By Margo Lanagan

Yellowcake brings jointly ten brief tales from the terribly proficient Margo Lanagan--each of them fiercely unique and quietly heartbreaking.

The tales diversity from myth and fairy story to horror and stark truth, and but what pervades is the experience of humanity.  the folk of Lanagan's worlds face trials, temptations, and degradations. They swoon and undergo or even kill for romance. In a perilous global, they search the solace and power that comes from kinfolk and belonging. 

These are tales to be savored slowly and meditated deeply simply because they reduce to the very center of who we are.

“Haunting, lovely, and infrequently painful, Lanagan’s tales are in contrast to anything in fable literature.” --Publishers Weekly, starred review

"Lanagan unravels established myths and fairy stories, weaving them into certain, sharply resonant types during this commonly attractive collection." --Kirkus, starred review

From the Hardcover edition.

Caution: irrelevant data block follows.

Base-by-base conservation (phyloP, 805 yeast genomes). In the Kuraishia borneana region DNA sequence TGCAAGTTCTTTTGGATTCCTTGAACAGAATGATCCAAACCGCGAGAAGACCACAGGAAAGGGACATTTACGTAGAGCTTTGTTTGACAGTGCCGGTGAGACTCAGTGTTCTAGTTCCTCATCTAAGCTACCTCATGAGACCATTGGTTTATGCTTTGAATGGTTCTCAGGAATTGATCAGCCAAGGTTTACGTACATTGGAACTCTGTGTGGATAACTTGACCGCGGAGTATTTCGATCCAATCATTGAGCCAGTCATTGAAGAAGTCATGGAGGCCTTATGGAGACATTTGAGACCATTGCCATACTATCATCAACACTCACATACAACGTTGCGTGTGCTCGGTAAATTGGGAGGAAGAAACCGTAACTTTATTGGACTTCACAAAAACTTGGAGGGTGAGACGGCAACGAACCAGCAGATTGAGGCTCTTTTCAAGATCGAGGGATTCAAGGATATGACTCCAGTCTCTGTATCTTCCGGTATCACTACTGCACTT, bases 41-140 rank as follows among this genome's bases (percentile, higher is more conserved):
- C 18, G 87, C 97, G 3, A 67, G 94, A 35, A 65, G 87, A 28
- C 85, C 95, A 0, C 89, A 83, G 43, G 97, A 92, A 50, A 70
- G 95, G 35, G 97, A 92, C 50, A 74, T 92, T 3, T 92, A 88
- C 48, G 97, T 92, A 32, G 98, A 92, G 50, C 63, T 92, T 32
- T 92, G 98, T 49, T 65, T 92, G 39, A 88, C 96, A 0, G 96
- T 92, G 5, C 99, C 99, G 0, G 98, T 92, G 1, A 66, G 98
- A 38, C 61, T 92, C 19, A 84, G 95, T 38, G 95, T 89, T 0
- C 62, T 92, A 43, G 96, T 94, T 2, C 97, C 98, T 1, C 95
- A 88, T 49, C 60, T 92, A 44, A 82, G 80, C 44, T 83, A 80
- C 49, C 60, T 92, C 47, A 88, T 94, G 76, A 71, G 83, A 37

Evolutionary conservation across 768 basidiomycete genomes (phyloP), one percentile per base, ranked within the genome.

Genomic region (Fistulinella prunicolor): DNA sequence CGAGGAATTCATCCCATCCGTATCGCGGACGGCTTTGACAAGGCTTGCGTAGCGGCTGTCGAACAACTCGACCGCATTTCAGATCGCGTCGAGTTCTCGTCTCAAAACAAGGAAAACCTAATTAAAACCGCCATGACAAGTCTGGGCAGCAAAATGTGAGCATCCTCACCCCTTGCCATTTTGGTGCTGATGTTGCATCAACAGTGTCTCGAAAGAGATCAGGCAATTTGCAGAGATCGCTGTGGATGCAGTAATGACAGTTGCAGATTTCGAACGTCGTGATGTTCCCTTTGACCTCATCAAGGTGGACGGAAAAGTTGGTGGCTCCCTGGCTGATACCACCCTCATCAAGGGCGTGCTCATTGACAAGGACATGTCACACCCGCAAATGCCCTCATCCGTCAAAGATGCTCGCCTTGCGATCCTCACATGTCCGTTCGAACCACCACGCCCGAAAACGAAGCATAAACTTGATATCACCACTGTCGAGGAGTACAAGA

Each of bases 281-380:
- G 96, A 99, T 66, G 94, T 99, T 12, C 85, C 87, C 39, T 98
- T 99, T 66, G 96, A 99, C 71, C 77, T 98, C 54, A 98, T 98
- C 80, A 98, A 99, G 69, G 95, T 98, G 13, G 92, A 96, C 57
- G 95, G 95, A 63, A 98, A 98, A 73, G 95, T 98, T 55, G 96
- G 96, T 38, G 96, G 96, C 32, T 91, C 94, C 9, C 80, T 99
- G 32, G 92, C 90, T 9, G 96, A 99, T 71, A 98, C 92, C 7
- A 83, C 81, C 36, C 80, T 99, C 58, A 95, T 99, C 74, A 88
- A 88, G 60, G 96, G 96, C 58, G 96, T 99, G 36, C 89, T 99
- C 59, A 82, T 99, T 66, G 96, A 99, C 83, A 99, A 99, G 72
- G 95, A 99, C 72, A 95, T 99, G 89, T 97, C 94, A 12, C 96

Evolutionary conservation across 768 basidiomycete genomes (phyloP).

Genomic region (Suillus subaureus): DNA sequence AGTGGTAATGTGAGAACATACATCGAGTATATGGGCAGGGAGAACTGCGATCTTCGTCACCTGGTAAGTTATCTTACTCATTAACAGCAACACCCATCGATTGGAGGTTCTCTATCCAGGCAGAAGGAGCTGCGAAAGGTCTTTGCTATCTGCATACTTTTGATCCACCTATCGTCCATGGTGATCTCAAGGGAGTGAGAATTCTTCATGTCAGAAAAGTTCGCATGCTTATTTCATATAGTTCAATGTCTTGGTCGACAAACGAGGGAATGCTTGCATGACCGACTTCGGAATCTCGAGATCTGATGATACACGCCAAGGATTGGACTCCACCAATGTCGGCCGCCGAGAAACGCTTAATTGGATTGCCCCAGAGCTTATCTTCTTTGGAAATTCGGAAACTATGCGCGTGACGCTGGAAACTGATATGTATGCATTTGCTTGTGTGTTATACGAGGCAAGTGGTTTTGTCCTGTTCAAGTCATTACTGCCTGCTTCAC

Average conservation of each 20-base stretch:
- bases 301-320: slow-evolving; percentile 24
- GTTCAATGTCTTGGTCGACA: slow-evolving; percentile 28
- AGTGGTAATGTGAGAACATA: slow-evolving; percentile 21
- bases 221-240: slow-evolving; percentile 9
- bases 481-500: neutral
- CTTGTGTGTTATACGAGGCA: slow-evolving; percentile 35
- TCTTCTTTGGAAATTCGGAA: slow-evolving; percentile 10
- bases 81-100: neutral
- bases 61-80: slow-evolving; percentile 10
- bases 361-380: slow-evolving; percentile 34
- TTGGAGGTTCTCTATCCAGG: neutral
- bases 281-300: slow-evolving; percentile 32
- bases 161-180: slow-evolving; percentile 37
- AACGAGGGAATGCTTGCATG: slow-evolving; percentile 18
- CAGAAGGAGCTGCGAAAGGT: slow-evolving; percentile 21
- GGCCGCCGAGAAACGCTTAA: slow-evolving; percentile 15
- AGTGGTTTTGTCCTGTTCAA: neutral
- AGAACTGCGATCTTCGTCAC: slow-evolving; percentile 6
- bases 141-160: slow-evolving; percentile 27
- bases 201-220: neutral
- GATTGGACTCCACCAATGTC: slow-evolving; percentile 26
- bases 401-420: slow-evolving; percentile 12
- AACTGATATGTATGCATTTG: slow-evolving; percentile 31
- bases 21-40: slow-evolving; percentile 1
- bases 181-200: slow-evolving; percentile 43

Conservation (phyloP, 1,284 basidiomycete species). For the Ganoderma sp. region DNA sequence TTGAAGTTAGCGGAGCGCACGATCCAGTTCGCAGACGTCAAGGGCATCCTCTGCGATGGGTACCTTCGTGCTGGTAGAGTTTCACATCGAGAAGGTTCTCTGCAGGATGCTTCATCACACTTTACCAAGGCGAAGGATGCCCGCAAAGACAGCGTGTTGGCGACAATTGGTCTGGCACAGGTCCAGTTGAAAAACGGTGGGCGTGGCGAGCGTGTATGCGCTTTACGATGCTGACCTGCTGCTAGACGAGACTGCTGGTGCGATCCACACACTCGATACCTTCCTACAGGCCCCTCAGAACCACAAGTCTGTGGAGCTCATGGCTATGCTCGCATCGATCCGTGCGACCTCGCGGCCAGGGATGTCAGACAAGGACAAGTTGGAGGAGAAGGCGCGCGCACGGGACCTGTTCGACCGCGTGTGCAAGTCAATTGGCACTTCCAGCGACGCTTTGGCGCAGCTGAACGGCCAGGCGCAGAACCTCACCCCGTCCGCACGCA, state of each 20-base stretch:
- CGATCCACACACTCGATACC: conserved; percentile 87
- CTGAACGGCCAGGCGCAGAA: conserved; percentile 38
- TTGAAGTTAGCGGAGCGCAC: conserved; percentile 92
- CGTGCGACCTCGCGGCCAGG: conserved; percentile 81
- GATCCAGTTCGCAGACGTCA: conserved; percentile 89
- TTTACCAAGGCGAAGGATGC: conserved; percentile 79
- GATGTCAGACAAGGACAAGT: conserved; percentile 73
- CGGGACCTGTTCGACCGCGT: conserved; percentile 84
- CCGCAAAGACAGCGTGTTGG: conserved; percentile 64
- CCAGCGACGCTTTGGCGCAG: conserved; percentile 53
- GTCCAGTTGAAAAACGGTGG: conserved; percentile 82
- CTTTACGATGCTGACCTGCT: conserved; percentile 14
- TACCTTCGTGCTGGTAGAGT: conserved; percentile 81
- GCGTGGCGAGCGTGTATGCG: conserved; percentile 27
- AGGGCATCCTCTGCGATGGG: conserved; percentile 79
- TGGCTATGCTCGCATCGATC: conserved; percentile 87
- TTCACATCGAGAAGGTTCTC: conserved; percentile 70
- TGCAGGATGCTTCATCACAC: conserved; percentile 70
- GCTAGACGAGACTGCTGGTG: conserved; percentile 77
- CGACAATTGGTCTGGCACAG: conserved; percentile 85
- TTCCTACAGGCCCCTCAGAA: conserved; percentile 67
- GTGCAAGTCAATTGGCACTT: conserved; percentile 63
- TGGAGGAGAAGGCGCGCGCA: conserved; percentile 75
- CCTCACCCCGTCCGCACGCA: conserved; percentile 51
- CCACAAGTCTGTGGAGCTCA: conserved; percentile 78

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He places his spongy hand on my shoulder. ‘But for now, I’m hoping on you, Sharon. You take care of her for me. ’ I nod and blink. ‘Now, fetch us our cups, daughter. those everyone is thirsty and weary of lifestyles. ’ I deliver the little black cups at the tray. ‘Here, you need to drink this,’ I say to the useless. ‘So that the fireplace won’t damage you. ’ My father, after all, doesn’t must be informed. He beverages the entire Lethe-water in one swallow, places down the cup and smacks his rainy chest as he used to after a swig of apple-brandy. Up comes a burp of flowery air, and the spark dies out of his eyes. I advisor the entire ready lifeless onto the punt. I flick the heavy mooring-rope off the bollard and we slide out into the present, over the natural transparent tears-water braided with wonderful flames. The pink sky is cavernous; the cable dips into the stream in the back of us and lifts out forward, dripping flame and water. I take in the pole and push it into the riverbed, pushing us alongside, me and my boatload of colors, me and what’s left of my pa. My sturdy palms paintings, my lungs seize the new air, my juicy middle pumps and pumps. I by no means realised, all of the years my father did this, what solitary paintings it truly is. { Heads Sheegeh pulled a flimsy factor out of the heap. ‘Ah, one in every of these,’ he acknowledged. Doppo appeared up. ‘Can you devour it? ’ That was once regularly his first query, so that they didn’t get loaded down with dead stuff. ‘It’s too little to burn. may use it as a starter, probably. ’ ‘No, it’s targeted, this one. ’ Sheegeh wiped clean the dirt-clots off the strip of paper with its published numbers. ‘It’s all there, see? the whole lot. now not even torn. ’ preserving the strip used to be like lifting a truly small, brightly lit field to his eye. His mom was once in that field in her pale-blue health facility uniform. She seemed drained. She reached her hand into her pocket for something—her handkerchief, might be, or an inventory she had written herself, of items to do—but a paper tape like this one got here out as a substitute, rolled up well. She used to be an excellent curler and folder and tucker-away of items. She positioned this at the desk distractedly. Father used to be calling information from one other room past this field. (And there have been additional rooms, for snoozing, one for bathing and toileting, and a hallway, and cabinets far and wide that have been pretty much as good as rooms in themselves; anyone of these cabinets will be a superb domestic, nowadays. It wasn’t just like the Duwazza residence, which was once like a cage choked with mice piled all on most sensible of each other. ) what's that? stated the little invisible Sheegeh on the desk, achieving for the rolled factor. ‘It’s for measuring the infants’ heads,’ he acknowledged to Doppo now. ‘At the sanatorium, whilst they’re born. ’ There being no infants convenient, he positioned it round his personal head and held it flat with a fingertip among his eyes. ‘What’s mine? ’ Doppo appeared blankly on the finger, then screwed up his brow to assert that Sheegeh used to be mad. ‘How important is that? ’ Sheegeh didn’t recognize. worthwhile? invaluable? The little field used to be so packed with colours—the shiny calendar-picture, the crimson doorways of the cabinets, that pearly-green desk.

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